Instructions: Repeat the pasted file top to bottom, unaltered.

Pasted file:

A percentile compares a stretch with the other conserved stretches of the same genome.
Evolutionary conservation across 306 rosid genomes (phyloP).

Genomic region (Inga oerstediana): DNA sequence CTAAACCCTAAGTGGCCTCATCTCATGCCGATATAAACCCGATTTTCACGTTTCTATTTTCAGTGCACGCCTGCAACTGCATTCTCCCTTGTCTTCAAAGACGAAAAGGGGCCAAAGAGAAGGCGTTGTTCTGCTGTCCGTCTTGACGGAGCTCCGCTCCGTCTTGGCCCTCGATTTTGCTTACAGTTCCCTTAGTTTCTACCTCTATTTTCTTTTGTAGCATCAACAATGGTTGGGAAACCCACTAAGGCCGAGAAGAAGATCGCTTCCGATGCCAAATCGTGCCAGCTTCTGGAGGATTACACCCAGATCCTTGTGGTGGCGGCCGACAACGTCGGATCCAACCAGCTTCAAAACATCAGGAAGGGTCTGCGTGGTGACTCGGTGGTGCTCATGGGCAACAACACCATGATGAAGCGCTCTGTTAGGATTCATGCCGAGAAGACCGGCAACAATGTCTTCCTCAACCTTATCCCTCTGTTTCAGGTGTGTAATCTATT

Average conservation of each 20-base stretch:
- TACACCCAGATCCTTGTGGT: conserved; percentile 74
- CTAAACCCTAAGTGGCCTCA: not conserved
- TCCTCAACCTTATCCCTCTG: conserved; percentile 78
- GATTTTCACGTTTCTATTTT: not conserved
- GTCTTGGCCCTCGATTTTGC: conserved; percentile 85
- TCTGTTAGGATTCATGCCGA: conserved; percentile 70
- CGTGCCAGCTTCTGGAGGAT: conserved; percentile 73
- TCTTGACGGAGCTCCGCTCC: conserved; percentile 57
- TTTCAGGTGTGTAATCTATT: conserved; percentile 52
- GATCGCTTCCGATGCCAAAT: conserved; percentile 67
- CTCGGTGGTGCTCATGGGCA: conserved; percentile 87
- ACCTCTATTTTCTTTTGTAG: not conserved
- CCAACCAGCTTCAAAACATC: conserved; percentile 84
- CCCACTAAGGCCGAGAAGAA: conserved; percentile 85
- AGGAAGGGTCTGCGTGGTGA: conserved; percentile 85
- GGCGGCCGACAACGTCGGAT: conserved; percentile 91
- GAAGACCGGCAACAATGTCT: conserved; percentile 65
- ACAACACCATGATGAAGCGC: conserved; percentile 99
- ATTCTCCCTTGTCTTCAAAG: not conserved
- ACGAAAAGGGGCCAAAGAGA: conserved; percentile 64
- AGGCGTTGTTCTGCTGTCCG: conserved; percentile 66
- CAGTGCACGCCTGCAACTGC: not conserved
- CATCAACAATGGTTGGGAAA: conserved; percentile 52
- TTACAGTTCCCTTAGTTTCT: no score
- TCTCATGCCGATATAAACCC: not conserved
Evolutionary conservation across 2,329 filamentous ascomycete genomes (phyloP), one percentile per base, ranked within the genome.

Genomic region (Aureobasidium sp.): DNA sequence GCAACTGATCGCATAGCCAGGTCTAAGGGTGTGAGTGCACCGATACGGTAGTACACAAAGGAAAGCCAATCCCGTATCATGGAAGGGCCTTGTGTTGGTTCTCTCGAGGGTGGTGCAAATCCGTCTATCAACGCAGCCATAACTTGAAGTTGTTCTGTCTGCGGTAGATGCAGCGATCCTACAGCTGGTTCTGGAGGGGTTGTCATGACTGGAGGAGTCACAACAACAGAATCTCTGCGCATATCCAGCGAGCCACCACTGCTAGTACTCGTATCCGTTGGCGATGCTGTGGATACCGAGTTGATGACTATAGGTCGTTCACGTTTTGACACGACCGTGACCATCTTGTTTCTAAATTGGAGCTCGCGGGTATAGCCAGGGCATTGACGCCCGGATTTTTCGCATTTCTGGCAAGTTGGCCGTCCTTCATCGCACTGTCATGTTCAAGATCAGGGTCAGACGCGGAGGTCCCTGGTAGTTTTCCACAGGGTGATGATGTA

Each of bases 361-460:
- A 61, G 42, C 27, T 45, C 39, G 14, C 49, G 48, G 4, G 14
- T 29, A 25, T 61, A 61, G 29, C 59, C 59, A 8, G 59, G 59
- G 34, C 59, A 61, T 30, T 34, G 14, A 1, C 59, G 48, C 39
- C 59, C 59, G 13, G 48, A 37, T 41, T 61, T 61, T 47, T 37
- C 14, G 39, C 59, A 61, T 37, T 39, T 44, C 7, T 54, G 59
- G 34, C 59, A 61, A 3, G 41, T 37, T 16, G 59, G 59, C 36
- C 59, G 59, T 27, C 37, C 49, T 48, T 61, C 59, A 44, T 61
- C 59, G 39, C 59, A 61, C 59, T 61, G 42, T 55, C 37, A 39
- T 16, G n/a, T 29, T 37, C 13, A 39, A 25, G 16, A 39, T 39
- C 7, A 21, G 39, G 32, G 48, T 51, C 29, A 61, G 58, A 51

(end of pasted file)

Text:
A percentile compares a stretch with the other conserved stretches of the same genome.
Evolutionary conservation across 306 rosid genomes (phyloP).

Genomic region (Inga oerstediana): DNA sequence CTAAACCCTAAGTGGCCTCATCTCATGCCGATATAAACCCGATTTTCACGTTTCTATTTTCAGTGCACGCCTGCAACTGCATTCTCCCTTGTCTTCAAAGACGAAAAGGGGCCAAAGAGAAGGCGTTGTTCTGCTGTCCGTCTTGACGGAGCTCCGCTCCGTCTTGGCCCTCGATTTTGCTTACAGTTCCCTTAGTTTCTACCTCTATTTTCTTTTGTAGCATCAACAATGGTTGGGAAACCCACTAAGGCCGAGAAGAAGATCGCTTCCGATGCCAAATCGTGCCAGCTTCTGGAGGATTACACCCAGATCCTTGTGGTGGCGGCCGACAACGTCGGATCCAACCAGCTTCAAAACATCAGGAAGGGTCTGCGTGGTGACTCGGTGGTGCTCATGGGCAACAACACCATGATGAAGCGCTCTGTTAGGATTCATGCCGAGAAGACCGGCAACAATGTCTTCCTCAACCTTATCCCTCTGTTTCAGGTGTGTAATCTATT

Average conservation of each 20-base stretch:
- TACACCCAGATCCTTGTGGT: conserved; percentile 74
- CTAAACCCTAAGTGGCCTCA: not conserved
- TCCTCAACCTTATCCCTCTG: conserved; percentile 78
- GATTTTCACGTTTCTATTTT: not conserved
- GTCTTGGCCCTCGATTTTGC: conserved; percentile 85
- TCTGTTAGGATTCATGCCGA: conserved; percentile 70
- CGTGCCAGCTTCTGGAGGAT: conserved; percentile 73
- TCTTGACGGAGCTCCGCTCC: conserved; percentile 57
- TTTCAGGTGTGTAATCTATT: conserved; percentile 52
- GATCGCTTCCGATGCCAAAT: conserved; percentile 67
- CTCGGTGGTGCTCATGGGCA: conserved; percentile 87
- ACCTCTATTTTCTTTTGTAG: not conserved
- CCAACCAGCTTCAAAACATC: conserved; percentile 84
- CCCACTAAGGCCGAGAAGAA: conserved; percentile 85
- AGGAAGGGTCTGCGTGGTGA: conserved; percentile 85
- GGCGGCCGACAACGTCGGAT: conserved; percentile 91
- GAAGACCGGCAACAATGTCT: conserved; percentile 65
- ACAACACCATGATGAAGCGC: conserved; percentile 99
- ATTCTCCCTTGTCTTCAAAG: not conserved
- ACGAAAAGGGGCCAAAGAGA: conserved; percentile 64
- AGGCGTTGTTCTGCTGTCCG: conserved; percentile 66
- CAGTGCACGCCTGCAACTGC: not conserved
- CATCAACAATGGTTGGGAAA: conserved; percentile 52
- TTACAGTTCCCTTAGTTTCT: no score
- TCTCATGCCGATATAAACCC: not conserved
Evolutionary conservation across 2,329 filamentous ascomycete genomes (phyloP), one percentile per base, ranked within the genome.

Genomic region (Aureobasidium sp.): DNA sequence GCAACTGATCGCATAGCCAGGTCTAAGGGTGTGAGTGCACCGATACGGTAGTACACAAAGGAAAGCCAATCCCGTATCATGGAAGGGCCTTGTGTTGGTTCTCTCGAGGGTGGTGCAAATCCGTCTATCAACGCAGCCATAACTTGAAGTTGTTCTGTCTGCGGTAGATGCAGCGATCCTACAGCTGGTTCTGGAGGGGTTGTCATGACTGGAGGAGTCACAACAACAGAATCTCTGCGCATATCCAGCGAGCCACCACTGCTAGTACTCGTATCCGTTGGCGATGCTGTGGATACCGAGTTGATGACTATAGGTCGTTCACGTTTTGACACGACCGTGACCATCTTGTTTCTAAATTGGAGCTCGCGGGTATAGCCAGGGCATTGACGCCCGGATTTTTCGCATTTCTGGCAAGTTGGCCGTCCTTCATCGCACTGTCATGTTCAAGATCAGGGTCAGACGCGGAGGTCCCTGGTAGTTTTCCACAGGGTGATGATGTA

Each of bases 361-460:
- A 61, G 42, C 27, T 45, C 39, G 14, C 49, G 48, G 4, G 14
- T 29, A 25, T 61, A 61, G 29, C 59, C 59, A 8, G 59, G 59
- G 34, C 59, A 61, T 30, T 34, G 14, A 1, C 59, G 48, C 39
- C 59, C 59, G 13, G 48, A 37, T 41, T 61, T 61, T 47, T 37
- C 14, G 39, C 59, A 61, T 37, T 39, T 44, C 7, T 54, G 59
- G 34, C 59, A 61, A 3, G 41, T 37, T 16, G 59, G 59, C 36
- C 59, G 59, T 27, C 37, C 49, T 48, T 61, C 59, A 44, T 61
- C 59, G 39, C 59, A 61, C 59, T 61, G 42, T 55, C 37, A 39
- T 16, G n/a, T 29, T 37, C 13, A 39, A 25, G 16, A 39, T 39
- C 7, A 21, G 39, G 32, G 48, T 51, C 29, A 61, G 58, A 51